There are different ways to increase urban density and promote public transit use and walking. One is by setting limits on the urban envelope; another is by encouraging intensification wherever there is land available within urbanized areas and where low-density uses can be redeveloped. This report focuses on approaches intended to maximize the impact of such interventions by concentrating them in strategically located areas. The choice of intensification approaches analyzed in this study -- the development of nodes and corridors and downtown revitalization -- is dictated by the strategies adopted in the Ontario Places to Grow planning exercise.
This report explores ways to promote the success of the Urban Growth Centre strategy, a major plank of Places to Grow, the Ontario government's current approach to planning the Greater Golden Horseshoe. Urban Growth Centres are intended to concentrate development in high-density, mixed-use districts, conducive to walking and public-transit use, and thereby to contribute to the overall goal of raising densities throughout the region and lessening both dependence on the automobile and the amount of land absorbed by urbanization.
The proposals in this report are grounded in a review of the evolution of the concepts of nodes and corridors in the history of planning in Toronto and its metropolitan region since the 1950s. The historical narrative exposes difficulties in implementing the concept, as demonstrated by a wide gap between the numerous nodes designated in various planning documents and the relatively small number of existing nodes.
The report's proposals are also based on an analysis of a selection of downtowns and nodes, chosen to represent the different categories of proposed UGCs, as well as of high-density public transit corridors, another plank of the Places to Grow strategy. The analysis points to a few success stories in launching nodes, attracting different types of activities to them, and achieving population growth in high-density residential developments. However, even the minority of nodes that have achieved a substantial level of development face difficulties in meeting some of their planning objectives. Among other things, the low rate of office space growth over the last 15 years impedes multi-functionality. Other difficulties stem from the way in which many suburban nodes remain oriented towards the automobile, which discourages walking and limits synergistic effects between nearby activities. Relatively low public transit use is another problem that is especially noticeable in suburban nodes and small downtowns. The planning shortcomings identified in nodes are also seen in the corridors investigated in this report.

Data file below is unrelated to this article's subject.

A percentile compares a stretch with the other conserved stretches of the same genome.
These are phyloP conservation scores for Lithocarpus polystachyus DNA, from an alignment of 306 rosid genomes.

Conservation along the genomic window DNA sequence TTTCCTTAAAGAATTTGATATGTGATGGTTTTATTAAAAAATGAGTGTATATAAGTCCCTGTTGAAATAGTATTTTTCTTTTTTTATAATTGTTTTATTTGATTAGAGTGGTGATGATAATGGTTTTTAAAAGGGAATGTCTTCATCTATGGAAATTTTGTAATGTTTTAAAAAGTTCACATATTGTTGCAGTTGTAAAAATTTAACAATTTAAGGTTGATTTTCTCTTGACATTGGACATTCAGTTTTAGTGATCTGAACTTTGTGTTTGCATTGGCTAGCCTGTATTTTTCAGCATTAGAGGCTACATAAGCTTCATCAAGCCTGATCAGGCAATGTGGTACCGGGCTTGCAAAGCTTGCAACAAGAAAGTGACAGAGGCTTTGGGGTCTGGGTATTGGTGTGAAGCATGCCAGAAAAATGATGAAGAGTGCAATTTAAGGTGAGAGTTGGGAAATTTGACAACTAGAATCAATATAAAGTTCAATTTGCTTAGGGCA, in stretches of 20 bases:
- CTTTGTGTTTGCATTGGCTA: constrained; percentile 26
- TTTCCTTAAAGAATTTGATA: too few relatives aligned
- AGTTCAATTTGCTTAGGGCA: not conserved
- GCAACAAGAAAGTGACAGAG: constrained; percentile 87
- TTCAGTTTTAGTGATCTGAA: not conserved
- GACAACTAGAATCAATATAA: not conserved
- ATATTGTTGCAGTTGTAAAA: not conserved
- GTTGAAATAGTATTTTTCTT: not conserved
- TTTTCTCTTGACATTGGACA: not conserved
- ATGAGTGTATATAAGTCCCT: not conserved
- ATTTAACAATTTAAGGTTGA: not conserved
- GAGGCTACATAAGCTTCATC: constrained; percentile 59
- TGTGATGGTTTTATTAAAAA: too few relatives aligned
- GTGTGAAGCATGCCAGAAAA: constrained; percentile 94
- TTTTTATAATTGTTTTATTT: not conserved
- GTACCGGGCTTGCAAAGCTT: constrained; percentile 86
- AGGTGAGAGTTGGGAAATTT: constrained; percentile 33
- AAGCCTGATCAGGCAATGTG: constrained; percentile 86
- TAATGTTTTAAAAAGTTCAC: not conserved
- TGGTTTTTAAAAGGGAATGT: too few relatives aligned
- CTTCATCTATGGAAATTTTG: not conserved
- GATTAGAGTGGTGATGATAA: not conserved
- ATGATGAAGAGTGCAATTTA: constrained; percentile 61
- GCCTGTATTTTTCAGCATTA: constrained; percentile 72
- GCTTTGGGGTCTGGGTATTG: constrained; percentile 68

The report is structured in three parts. Part 1 narrates the development of the concepts of nodes and corridors within the context of Toronto planning. Part 2 describes the present state of the study areas, focusing on their density, land use, travel patterns, employment, and demographic and socioeconomic features. Part 3 draws out the implications of the findings of the two previous parts of the report for the future UGC policy.
The report has two closely related purposes. One is to assess the performance of downtowns, nodes, and corridors in light of the objectives of Places to Grow. The historical material explains the circumstances responsible for the uneven development and current condition of the three categories of study areas. Lessons from the evolution and present performance of study areas inform recommended improvements to policies aiming at intensification, multi-functionality, and reduced automobile use.